A couple weeks ago, a friend and former ministry resident at Eastbrook Church, Robert Larry, shared some of his thoughts with me on what it’s like to be a black man and Christian at this time in our nation. After sharing those thoughts with me, I asked him if he would be willing to share it with a broader audience, which he agreed to do. On this Juneteenth, I hope Robert’s words inspire us to think, listen to one another, and grow toward greater authentic unity as the body of Christ. This post has also been cross-posted at the Milwaukee Declaration website.
These are my reactions. By Robert Larry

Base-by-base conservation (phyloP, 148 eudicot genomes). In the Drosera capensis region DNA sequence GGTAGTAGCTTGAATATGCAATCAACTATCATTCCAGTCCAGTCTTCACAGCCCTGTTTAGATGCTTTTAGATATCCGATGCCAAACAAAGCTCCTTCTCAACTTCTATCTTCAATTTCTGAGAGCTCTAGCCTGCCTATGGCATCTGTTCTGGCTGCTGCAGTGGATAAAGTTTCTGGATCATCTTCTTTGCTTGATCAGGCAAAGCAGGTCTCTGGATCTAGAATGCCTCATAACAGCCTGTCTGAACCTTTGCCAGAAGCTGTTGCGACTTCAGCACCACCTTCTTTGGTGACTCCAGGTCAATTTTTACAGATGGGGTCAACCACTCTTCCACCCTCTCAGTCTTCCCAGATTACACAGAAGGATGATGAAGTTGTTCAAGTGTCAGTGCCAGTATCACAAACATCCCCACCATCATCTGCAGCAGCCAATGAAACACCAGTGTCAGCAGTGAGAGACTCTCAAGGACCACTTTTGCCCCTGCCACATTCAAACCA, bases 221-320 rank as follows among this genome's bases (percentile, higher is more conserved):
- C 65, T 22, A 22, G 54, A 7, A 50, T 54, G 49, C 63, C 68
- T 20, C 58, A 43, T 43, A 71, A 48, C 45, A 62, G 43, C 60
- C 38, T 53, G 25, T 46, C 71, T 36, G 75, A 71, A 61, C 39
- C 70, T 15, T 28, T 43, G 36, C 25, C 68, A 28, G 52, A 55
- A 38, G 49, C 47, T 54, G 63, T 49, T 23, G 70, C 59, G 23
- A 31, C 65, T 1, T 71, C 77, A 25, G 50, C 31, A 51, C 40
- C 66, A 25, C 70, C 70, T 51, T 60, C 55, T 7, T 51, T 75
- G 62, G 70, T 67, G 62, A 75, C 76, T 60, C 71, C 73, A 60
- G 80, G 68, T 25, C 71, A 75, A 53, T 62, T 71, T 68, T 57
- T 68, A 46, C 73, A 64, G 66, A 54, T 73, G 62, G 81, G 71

In the midst of the deaths of George Floyd, Ahmaud Arbery, Breonna Taylor, and others recently, as well as the Central Park incident with Amy Cooper, I’ve been asked multiple times to share my reactions to what’s happening in the United States, as both a follower of Jesus Christ and also a black man living in the United States. These are my reactions. Once again, I find myself reacting to yet another sickening demonstration of the reality of the danger that I, my family, and my friends face living as black Americans in this country. I find myself looking at these deeply disturbing scenarios where they are publicly killed, which is more than disturbing enough, but even more so are the narratives that surround each of their deaths and listening to how they were somehow at fault all in their own specialized, individual ways. They “looked suspicious” or had the wrong clothes on or were somewhere they didn’t belong or perhaps didn’t speak the correct way or sitting in the wrong house (even though it’s later revealed that it’s their own house). What could a black person ever do to look less threatening to someone who is threatened by a black face? And though there are always extenuating circumstances surrounding scenarios like this, I am not and will never be convinced that it warrants no-holds-barred execution; without a trial, without a day in court, without a chance to be defended and without the very rights guaranteed to them as African “Americans.” That is directly violating rights and promises that we earned as citizens of a country that we were brought to illegally to serve an inhuman purpose and had to fight to initially obtain in the first place. And then afterwards watching as no consequences ever ensue to the offenders. Our murderers regularly acquitted in court if it ever even goes to a trial; their inhumane actions excused as their victim’s loved ones grieve. I find myself reacting to the cold reality of racism and systematic oppression in the United States; and shockingly I even find myself reacting to racism and compliance in the Church in the manner that we choose to react; or rather not react to it.